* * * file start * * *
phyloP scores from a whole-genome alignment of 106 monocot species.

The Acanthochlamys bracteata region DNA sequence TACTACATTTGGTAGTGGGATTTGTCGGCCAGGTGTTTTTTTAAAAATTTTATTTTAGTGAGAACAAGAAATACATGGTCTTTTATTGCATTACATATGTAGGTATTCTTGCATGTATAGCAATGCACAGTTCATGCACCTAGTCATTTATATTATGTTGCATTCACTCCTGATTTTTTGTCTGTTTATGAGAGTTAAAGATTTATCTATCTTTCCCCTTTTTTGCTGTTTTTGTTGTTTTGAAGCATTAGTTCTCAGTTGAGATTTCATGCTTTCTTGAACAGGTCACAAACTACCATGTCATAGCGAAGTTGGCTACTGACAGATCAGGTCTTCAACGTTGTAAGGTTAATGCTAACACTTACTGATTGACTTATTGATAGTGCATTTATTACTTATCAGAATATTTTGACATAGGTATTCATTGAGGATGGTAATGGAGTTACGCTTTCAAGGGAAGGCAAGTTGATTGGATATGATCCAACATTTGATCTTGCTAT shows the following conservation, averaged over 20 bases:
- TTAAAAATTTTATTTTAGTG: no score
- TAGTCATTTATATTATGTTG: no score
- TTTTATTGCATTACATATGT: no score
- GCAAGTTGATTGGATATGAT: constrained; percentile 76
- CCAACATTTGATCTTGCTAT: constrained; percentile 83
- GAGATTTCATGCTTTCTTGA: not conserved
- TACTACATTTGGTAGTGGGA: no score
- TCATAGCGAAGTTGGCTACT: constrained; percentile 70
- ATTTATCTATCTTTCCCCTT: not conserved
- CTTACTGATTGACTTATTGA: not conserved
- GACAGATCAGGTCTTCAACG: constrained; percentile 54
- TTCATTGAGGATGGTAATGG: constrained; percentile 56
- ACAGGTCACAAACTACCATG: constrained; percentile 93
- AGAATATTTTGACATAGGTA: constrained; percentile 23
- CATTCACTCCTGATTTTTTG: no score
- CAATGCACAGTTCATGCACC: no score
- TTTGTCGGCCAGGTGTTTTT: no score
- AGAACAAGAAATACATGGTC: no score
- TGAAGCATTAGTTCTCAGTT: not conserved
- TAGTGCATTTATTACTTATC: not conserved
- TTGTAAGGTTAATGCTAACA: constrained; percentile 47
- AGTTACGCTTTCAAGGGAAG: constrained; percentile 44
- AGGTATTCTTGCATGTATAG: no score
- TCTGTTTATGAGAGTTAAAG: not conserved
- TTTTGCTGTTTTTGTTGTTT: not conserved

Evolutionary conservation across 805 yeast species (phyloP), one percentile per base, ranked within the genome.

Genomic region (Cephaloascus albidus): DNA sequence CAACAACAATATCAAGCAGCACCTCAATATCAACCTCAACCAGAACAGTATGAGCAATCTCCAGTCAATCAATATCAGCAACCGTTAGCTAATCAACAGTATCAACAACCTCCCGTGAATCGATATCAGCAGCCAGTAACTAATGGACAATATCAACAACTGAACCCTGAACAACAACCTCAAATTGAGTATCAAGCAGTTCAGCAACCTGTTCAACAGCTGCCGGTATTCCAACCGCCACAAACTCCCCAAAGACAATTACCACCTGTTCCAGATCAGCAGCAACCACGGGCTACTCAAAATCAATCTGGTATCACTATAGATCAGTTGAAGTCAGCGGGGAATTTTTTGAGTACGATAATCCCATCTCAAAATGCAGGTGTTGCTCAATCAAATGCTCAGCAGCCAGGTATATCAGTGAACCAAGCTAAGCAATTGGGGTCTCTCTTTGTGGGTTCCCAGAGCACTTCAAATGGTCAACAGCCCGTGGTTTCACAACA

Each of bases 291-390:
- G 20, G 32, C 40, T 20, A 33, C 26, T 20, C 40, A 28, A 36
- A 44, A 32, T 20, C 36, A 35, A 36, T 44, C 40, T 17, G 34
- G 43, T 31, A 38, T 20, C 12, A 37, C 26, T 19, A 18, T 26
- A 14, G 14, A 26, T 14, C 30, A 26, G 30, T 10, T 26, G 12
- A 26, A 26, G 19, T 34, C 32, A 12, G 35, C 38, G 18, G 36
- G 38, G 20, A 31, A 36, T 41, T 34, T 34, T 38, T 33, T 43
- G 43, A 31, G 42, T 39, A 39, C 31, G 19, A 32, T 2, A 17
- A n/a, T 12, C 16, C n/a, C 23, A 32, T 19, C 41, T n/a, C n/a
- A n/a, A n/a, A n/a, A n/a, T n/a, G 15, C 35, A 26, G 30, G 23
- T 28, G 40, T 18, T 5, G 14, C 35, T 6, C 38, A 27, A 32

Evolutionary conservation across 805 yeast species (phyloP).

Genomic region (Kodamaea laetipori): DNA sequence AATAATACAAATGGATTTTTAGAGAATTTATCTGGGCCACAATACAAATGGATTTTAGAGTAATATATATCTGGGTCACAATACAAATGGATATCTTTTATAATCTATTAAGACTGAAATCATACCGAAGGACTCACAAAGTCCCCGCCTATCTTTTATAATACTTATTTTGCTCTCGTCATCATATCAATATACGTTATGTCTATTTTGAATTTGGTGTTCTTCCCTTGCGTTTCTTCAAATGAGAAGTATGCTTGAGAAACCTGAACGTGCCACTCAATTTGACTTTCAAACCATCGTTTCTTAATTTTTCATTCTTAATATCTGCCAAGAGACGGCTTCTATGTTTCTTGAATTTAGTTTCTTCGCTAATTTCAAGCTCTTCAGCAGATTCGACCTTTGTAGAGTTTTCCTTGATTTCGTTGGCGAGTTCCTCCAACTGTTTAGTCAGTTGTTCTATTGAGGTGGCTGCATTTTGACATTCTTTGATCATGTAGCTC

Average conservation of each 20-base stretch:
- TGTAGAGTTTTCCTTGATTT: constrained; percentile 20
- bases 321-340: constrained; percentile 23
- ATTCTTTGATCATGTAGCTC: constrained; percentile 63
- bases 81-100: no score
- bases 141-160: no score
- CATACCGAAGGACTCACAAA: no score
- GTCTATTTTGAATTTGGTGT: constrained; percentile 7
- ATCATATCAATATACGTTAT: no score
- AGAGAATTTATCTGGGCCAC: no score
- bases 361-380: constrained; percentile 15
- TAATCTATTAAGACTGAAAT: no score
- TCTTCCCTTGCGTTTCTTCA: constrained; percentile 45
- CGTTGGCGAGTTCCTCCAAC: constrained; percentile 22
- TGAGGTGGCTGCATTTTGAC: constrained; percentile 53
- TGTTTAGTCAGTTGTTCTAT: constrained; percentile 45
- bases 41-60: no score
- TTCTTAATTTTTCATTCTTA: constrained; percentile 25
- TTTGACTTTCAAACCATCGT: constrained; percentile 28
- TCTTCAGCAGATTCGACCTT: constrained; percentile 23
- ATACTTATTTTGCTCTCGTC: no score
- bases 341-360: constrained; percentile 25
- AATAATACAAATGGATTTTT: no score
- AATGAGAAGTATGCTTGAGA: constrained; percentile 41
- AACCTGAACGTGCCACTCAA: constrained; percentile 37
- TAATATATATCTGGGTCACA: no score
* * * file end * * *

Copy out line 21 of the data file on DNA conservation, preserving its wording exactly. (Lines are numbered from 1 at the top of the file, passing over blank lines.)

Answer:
- TGAAGCATTAGTTCTCAGTT: not conserved